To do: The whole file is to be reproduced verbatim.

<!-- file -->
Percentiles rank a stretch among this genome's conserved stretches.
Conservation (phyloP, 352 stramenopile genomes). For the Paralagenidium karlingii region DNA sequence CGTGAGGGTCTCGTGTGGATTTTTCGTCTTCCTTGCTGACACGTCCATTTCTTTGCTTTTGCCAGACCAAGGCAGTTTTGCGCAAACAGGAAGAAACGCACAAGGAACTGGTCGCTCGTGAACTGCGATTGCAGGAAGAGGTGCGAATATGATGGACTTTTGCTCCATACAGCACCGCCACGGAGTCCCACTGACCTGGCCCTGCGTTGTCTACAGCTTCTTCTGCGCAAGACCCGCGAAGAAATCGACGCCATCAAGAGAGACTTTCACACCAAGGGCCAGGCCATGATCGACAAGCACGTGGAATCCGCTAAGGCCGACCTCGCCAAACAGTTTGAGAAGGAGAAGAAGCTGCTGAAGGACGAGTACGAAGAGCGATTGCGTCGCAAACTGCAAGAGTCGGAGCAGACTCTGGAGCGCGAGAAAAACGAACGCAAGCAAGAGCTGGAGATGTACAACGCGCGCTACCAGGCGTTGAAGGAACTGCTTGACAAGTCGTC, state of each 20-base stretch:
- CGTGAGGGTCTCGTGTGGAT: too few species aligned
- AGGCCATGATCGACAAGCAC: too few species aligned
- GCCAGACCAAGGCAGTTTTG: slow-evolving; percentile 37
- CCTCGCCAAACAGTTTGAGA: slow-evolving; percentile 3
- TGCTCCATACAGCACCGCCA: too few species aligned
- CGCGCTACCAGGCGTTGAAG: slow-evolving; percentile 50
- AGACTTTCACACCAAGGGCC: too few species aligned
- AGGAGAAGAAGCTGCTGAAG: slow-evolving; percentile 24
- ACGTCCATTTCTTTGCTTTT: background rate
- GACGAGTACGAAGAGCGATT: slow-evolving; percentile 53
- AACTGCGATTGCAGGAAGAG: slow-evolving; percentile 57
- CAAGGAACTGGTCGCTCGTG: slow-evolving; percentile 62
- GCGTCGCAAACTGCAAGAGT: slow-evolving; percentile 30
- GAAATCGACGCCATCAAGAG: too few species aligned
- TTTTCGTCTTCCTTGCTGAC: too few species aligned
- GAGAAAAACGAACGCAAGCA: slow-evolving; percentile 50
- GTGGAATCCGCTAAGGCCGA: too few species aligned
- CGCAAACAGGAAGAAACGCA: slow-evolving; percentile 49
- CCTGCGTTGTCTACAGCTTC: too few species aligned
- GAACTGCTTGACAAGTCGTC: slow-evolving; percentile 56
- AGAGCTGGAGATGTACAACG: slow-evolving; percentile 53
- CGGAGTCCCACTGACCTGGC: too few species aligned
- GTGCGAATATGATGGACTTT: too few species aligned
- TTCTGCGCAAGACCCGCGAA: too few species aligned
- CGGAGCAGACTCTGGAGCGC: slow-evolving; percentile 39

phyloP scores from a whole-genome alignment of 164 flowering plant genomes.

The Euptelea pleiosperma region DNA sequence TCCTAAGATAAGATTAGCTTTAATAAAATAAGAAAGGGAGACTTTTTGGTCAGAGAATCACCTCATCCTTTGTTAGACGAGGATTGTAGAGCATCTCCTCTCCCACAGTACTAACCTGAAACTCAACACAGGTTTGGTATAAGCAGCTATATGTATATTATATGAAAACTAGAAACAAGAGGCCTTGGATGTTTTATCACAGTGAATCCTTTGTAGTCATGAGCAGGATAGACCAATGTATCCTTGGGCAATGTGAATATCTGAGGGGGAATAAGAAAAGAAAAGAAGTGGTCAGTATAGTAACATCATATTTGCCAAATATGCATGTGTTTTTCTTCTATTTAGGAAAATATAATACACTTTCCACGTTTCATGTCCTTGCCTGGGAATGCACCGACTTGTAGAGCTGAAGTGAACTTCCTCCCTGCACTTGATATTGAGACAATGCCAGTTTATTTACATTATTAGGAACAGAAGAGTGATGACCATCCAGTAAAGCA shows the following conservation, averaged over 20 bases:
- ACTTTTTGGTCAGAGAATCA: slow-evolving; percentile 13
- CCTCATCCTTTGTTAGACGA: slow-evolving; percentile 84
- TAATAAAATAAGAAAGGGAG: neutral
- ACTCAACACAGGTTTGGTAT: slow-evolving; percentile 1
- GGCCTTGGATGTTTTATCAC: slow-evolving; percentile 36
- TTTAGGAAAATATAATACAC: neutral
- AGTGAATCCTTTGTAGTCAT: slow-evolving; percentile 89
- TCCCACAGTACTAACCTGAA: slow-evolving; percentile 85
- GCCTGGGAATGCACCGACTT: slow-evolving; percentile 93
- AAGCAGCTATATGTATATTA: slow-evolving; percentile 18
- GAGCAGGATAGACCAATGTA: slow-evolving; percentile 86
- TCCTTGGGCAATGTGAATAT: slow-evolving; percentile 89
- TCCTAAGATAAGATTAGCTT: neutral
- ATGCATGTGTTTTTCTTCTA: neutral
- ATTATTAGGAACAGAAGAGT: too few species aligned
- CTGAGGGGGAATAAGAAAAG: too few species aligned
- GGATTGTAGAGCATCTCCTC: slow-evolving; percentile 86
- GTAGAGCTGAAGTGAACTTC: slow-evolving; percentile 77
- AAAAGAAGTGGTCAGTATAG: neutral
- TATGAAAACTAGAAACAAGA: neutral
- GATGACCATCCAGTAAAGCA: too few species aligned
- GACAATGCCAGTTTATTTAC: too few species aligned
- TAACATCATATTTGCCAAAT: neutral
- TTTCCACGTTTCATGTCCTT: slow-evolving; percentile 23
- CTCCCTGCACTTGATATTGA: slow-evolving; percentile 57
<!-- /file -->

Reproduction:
Percentiles rank a stretch among this genome's conserved stretches.
Conservation (phyloP, 352 stramenopile genomes). For the Paralagenidium karlingii region DNA sequence CGTGAGGGTCTCGTGTGGATTTTTCGTCTTCCTTGCTGACACGTCCATTTCTTTGCTTTTGCCAGACCAAGGCAGTTTTGCGCAAACAGGAAGAAACGCACAAGGAACTGGTCGCTCGTGAACTGCGATTGCAGGAAGAGGTGCGAATATGATGGACTTTTGCTCCATACAGCACCGCCACGGAGTCCCACTGACCTGGCCCTGCGTTGTCTACAGCTTCTTCTGCGCAAGACCCGCGAAGAAATCGACGCCATCAAGAGAGACTTTCACACCAAGGGCCAGGCCATGATCGACAAGCACGTGGAATCCGCTAAGGCCGACCTCGCCAAACAGTTTGAGAAGGAGAAGAAGCTGCTGAAGGACGAGTACGAAGAGCGATTGCGTCGCAAACTGCAAGAGTCGGAGCAGACTCTGGAGCGCGAGAAAAACGAACGCAAGCAAGAGCTGGAGATGTACAACGCGCGCTACCAGGCGTTGAAGGAACTGCTTGACAAGTCGTC, state of each 20-base stretch:
- CGTGAGGGTCTCGTGTGGAT: too few species aligned
- AGGCCATGATCGACAAGCAC: too few species aligned
- GCCAGACCAAGGCAGTTTTG: slow-evolving; percentile 37
- CCTCGCCAAACAGTTTGAGA: slow-evolving; percentile 3
- TGCTCCATACAGCACCGCCA: too few species aligned
- CGCGCTACCAGGCGTTGAAG: slow-evolving; percentile 50
- AGACTTTCACACCAAGGGCC: too few species aligned
- AGGAGAAGAAGCTGCTGAAG: slow-evolving; percentile 24
- ACGTCCATTTCTTTGCTTTT: background rate
- GACGAGTACGAAGAGCGATT: slow-evolving; percentile 53
- AACTGCGATTGCAGGAAGAG: slow-evolving; percentile 57
- CAAGGAACTGGTCGCTCGTG: slow-evolving; percentile 62
- GCGTCGCAAACTGCAAGAGT: slow-evolving; percentile 30
- GAAATCGACGCCATCAAGAG: too few species aligned
- TTTTCGTCTTCCTTGCTGAC: too few species aligned
- GAGAAAAACGAACGCAAGCA: slow-evolving; percentile 50
- GTGGAATCCGCTAAGGCCGA: too few species aligned
- CGCAAACAGGAAGAAACGCA: slow-evolving; percentile 49
- CCTGCGTTGTCTACAGCTTC: too few species aligned
- GAACTGCTTGACAAGTCGTC: slow-evolving; percentile 56
- AGAGCTGGAGATGTACAACG: slow-evolving; percentile 53
- CGGAGTCCCACTGACCTGGC: too few species aligned
- GTGCGAATATGATGGACTTT: too few species aligned
- TTCTGCGCAAGACCCGCGAA: too few species aligned
- CGGAGCAGACTCTGGAGCGC: slow-evolving; percentile 39

phyloP scores from a whole-genome alignment of 164 flowering plant genomes.

The Euptelea pleiosperma region DNA sequence TCCTAAGATAAGATTAGCTTTAATAAAATAAGAAAGGGAGACTTTTTGGTCAGAGAATCACCTCATCCTTTGTTAGACGAGGATTGTAGAGCATCTCCTCTCCCACAGTACTAACCTGAAACTCAACACAGGTTTGGTATAAGCAGCTATATGTATATTATATGAAAACTAGAAACAAGAGGCCTTGGATGTTTTATCACAGTGAATCCTTTGTAGTCATGAGCAGGATAGACCAATGTATCCTTGGGCAATGTGAATATCTGAGGGGGAATAAGAAAAGAAAAGAAGTGGTCAGTATAGTAACATCATATTTGCCAAATATGCATGTGTTTTTCTTCTATTTAGGAAAATATAATACACTTTCCACGTTTCATGTCCTTGCCTGGGAATGCACCGACTTGTAGAGCTGAAGTGAACTTCCTCCCTGCACTTGATATTGAGACAATGCCAGTTTATTTACATTATTAGGAACAGAAGAGTGATGACCATCCAGTAAAGCA shows the following conservation, averaged over 20 bases:
- ACTTTTTGGTCAGAGAATCA: slow-evolving; percentile 13
- CCTCATCCTTTGTTAGACGA: slow-evolving; percentile 84
- TAATAAAATAAGAAAGGGAG: neutral
- ACTCAACACAGGTTTGGTAT: slow-evolving; percentile 1
- GGCCTTGGATGTTTTATCAC: slow-evolving; percentile 36
- TTTAGGAAAATATAATACAC: neutral
- AGTGAATCCTTTGTAGTCAT: slow-evolving; percentile 89
- TCCCACAGTACTAACCTGAA: slow-evolving; percentile 85
- GCCTGGGAATGCACCGACTT: slow-evolving; percentile 93
- AAGCAGCTATATGTATATTA: slow-evolving; percentile 18
- GAGCAGGATAGACCAATGTA: slow-evolving; percentile 86
- TCCTTGGGCAATGTGAATAT: slow-evolving; percentile 89
- TCCTAAGATAAGATTAGCTT: neutral
- ATGCATGTGTTTTTCTTCTA: neutral
- ATTATTAGGAACAGAAGAGT: too few species aligned
- CTGAGGGGGAATAAGAAAAG: too few species aligned
- GGATTGTAGAGCATCTCCTC: slow-evolving; percentile 86
- GTAGAGCTGAAGTGAACTTC: slow-evolving; percentile 77
- AAAAGAAGTGGTCAGTATAG: neutral
- TATGAAAACTAGAAACAAGA: neutral
- GATGACCATCCAGTAAAGCA: too few species aligned
- GACAATGCCAGTTTATTTAC: too few species aligned
- TAACATCATATTTGCCAAAT: neutral
- TTTCCACGTTTCATGTCCTT: slow-evolving; percentile 23
- CTCCCTGCACTTGATATTGA: slow-evolving; percentile 57